Province’s fish farming sector faces murky future

Federal plans for sector have forced B.C. company to hit the brakes on expansion plans

A looming federal phase-out of open-net salmon farming has forced Ryan Brush’s Aquatrans to scale back expansion plans |  Rob Kruyt

When salmon farms began to appear in B.C. in the late 1980s and early 1990s, it wasn’t because there was a big demand for farmed Atlantic salmon in B.C.

It was because B.C.’s coastline is etched with many inlets and coves that make ideal locations for open-net salmon farms, which serve a market primarily based in the U.S., followed by Asia.

Most salmon farms in B.C. are located on or around Vancouver Island, but many of the supply chain businesses that provide the sector with feed, other supplies and transportation are based in the Lower Mainland.

Delta’s Aquatrans Distributors Inc. is one of about a dozen Lower Mainland companies that service the salmon farming industry. A little over a year ago, things were looking good for the company, which employs 75 people and operates a fleet of trucks, that serves the Pacific Northwest.

Aquatrans had planned to expand with a new depot on Vancouver Island and had just acquired property in Campbell River when Prime Minister Justin Trudeau announced during the last federal election that his government would phase out open-net fish farming in B.C.

The company hit the brakes and has had to scale back its expansion plans.

“The Liberal government just dropped the bomb on us,” said Aquatrans general manager Ryan Brush. “It just felt really impulsive and felt like a knee-jerk reaction to some of the well-funded activists out there who are running off information from 15 years ago.”

The original plan for a 10,000-to-20,000-square-foot depot in Campbell River has now been scaled back to about half that size.

Other companies serving the sector include Mowi (formerly Marine Harvest), which has a fish processing plant in Surrey that employs about 70 people, according to the BC Salmon Farmers Association. Ewos-Cargill employs roughly 100 people in a Surrey plant that makes feed for fish farms.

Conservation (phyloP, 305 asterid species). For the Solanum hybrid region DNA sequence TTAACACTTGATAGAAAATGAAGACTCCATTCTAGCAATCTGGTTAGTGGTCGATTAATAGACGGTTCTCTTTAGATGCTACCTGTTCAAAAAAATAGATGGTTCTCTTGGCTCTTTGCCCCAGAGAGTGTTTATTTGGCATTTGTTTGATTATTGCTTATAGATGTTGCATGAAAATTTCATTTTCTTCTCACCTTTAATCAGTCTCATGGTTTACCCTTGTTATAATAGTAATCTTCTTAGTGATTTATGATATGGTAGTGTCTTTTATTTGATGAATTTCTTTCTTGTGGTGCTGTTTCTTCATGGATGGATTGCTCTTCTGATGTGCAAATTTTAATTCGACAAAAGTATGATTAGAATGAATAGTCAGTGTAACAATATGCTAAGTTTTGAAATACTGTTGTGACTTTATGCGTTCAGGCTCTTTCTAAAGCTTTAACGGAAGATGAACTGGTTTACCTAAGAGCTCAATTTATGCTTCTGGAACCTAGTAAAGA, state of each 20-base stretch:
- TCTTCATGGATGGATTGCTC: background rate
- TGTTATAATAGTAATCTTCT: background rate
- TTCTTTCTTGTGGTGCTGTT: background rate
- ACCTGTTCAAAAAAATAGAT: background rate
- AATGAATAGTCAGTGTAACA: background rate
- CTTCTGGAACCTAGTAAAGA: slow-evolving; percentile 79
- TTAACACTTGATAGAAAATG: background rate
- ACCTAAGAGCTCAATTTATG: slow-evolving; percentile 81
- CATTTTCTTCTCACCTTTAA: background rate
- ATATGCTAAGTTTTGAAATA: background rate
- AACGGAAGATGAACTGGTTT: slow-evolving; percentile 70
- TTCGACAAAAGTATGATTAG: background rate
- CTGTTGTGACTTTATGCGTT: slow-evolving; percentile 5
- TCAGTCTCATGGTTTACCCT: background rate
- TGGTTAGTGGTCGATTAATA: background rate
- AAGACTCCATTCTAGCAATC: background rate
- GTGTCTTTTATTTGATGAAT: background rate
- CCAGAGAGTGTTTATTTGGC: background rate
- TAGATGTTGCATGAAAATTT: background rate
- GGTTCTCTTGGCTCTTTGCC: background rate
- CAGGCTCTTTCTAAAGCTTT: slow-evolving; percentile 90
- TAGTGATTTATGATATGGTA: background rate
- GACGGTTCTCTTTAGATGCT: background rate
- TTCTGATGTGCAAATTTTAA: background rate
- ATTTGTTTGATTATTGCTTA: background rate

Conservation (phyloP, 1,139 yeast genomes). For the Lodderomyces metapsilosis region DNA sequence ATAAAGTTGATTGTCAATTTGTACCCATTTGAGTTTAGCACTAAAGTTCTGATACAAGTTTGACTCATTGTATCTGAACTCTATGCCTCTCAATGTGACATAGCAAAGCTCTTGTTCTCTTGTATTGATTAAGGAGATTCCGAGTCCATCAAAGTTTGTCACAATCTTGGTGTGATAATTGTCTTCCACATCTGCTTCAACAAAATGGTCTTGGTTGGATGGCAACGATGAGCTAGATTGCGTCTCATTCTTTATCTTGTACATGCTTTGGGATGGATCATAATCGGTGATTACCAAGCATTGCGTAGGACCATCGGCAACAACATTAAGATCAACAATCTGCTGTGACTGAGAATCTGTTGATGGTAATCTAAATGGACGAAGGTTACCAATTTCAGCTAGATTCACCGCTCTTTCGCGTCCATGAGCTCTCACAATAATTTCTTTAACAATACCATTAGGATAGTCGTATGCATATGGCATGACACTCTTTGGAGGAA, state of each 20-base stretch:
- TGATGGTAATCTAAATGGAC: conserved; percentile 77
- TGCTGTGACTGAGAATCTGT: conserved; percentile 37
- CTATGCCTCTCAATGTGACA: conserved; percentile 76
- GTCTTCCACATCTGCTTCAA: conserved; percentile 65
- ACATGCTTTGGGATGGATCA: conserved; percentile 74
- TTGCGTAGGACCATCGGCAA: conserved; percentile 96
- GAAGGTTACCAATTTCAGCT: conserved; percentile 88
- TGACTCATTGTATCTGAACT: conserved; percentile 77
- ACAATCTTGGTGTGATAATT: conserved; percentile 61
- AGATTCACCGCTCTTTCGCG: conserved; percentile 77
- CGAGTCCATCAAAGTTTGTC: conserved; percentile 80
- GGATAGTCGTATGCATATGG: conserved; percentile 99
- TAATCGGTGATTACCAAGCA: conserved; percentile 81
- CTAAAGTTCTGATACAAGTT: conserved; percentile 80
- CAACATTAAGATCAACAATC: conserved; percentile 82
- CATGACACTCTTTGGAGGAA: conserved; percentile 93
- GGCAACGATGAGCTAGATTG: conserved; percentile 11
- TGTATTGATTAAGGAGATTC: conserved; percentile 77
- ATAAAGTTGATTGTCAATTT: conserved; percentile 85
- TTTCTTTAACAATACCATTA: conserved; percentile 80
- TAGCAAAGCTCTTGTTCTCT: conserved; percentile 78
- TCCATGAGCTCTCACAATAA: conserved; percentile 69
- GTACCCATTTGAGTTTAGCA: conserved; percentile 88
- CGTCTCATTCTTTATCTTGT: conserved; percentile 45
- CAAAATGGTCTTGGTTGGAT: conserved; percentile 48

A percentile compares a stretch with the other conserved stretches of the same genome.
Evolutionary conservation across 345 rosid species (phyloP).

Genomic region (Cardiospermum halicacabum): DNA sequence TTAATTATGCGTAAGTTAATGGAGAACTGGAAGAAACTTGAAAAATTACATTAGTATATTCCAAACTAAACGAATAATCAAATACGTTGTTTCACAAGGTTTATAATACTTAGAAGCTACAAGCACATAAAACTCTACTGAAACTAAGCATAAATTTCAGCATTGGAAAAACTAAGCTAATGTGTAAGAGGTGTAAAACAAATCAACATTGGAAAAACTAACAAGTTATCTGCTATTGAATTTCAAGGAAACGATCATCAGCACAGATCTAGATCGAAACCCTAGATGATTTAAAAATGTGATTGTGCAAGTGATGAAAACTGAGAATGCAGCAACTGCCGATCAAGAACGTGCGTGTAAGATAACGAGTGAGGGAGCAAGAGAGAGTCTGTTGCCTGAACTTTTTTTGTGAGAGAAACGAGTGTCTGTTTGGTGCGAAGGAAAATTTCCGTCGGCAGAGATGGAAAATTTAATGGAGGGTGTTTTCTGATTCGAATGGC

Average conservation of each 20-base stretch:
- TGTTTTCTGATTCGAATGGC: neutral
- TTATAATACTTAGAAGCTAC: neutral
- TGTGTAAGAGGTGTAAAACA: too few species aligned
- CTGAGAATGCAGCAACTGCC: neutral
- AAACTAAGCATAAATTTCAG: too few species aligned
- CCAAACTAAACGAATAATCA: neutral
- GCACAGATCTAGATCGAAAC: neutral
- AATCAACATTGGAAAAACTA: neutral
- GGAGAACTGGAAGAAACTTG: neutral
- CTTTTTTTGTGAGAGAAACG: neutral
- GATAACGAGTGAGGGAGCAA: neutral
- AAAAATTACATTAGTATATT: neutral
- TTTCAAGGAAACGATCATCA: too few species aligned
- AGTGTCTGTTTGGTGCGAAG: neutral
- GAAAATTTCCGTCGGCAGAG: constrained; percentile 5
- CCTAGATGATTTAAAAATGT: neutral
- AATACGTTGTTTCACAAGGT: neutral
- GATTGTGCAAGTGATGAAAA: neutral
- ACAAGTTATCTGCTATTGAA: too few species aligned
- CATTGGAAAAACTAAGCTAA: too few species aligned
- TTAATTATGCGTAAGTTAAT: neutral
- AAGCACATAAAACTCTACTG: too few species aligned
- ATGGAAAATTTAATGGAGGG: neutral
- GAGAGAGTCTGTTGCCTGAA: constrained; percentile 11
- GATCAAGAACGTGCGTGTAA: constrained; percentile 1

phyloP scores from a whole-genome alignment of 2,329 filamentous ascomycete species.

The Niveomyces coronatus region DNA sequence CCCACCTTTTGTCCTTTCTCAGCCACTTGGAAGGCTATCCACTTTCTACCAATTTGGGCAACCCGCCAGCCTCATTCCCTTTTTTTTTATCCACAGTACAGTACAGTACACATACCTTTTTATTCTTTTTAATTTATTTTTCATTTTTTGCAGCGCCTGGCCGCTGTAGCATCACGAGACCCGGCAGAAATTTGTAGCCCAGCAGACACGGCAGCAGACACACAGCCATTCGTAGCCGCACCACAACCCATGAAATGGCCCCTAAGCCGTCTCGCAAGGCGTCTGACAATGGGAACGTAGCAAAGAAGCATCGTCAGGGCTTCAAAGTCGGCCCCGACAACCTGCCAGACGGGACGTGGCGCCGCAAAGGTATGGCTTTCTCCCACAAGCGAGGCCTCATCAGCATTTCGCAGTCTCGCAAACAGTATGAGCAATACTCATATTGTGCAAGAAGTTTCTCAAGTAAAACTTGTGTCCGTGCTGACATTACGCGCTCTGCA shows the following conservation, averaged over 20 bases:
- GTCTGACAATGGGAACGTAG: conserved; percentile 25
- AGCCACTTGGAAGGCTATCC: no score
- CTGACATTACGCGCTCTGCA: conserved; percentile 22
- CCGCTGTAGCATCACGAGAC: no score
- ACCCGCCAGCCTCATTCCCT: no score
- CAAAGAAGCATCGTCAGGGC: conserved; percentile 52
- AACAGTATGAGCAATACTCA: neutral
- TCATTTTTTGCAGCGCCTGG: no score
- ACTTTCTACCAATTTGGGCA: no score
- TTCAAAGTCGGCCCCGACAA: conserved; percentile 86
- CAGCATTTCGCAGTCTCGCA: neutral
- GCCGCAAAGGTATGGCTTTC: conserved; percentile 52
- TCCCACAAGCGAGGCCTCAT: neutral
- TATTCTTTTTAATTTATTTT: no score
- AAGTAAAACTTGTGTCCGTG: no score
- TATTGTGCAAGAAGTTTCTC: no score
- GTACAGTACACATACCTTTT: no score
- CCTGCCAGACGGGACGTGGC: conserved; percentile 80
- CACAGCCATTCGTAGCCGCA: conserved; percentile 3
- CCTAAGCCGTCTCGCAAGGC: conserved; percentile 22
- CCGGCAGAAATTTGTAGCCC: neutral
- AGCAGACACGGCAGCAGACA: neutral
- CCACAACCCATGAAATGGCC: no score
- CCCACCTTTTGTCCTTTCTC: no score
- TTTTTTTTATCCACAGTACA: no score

Aquatrans started in 1987 to serve the nascent aquaculture industry and has grown and diversified. The salmon farming sector now accounts for about 60% of the company’s business. The prospect of 60% of Aquatrans’ business evaporating by government fiat is unsettling, Brush said.

The federal mandate orders that open-net fish farms be phased out and moved to some form of closed containment – land-based systems, for example. Few in the industry think land-based fish farms will be built in B.C., at least not without sizable government subsidies.

It doesn’t make economic sense, they say, to invest tens or even hundreds of millions of dollars in remote areas of B.C., when the market is hundreds or thousands of kilometres away. A land-based system can be built virtually anywhere, so anyone investing in a land-based system is more likely to set up closer to major markets.

“Look at the data, look at the science and look at the impacts,” Brush said. “There are millions of pounds of fish being produced weekly that just can’t be replicated on a whim.”

Brush doesn’t believe land-based salmon farms will replace open-net fish farms in B.C., if they are forced to shut down, and companies like his now aren’t sure what the future holds.

Many fish farms concerns expressed 10 or 20 years ago were valid. There were concerns about effects of fish waste on the benthic environment, the use of other fish to feed salmon, the use of hormones and pesticides, and sea lice proliferating at fish farms and spreading to wild stocks.

Over the years many of those concerns have been addressed through technology and innovation. To deal with sea lice and concerns about the use of insecticides, companies like Cermaq have acquired hydro-licer technology, which washes sea lice off juvenile farmed salmon, as an alternative to pesticides.

And Cermaq recentlybegan installing a new semi-closed containment system at one of its farms in B.C.

The system, which costs about $5.5 million, is the sort of investment governments should be encouraging, but which may end up deterring now, said John Paul Fraser, executive director of the BC Salmon Farmers Association.

“Government’s sending the wrong signals … the environment that’s been created … does not provide a sense of security, certainty or stability that would cause or create the kind of innovation the government has said it wants.”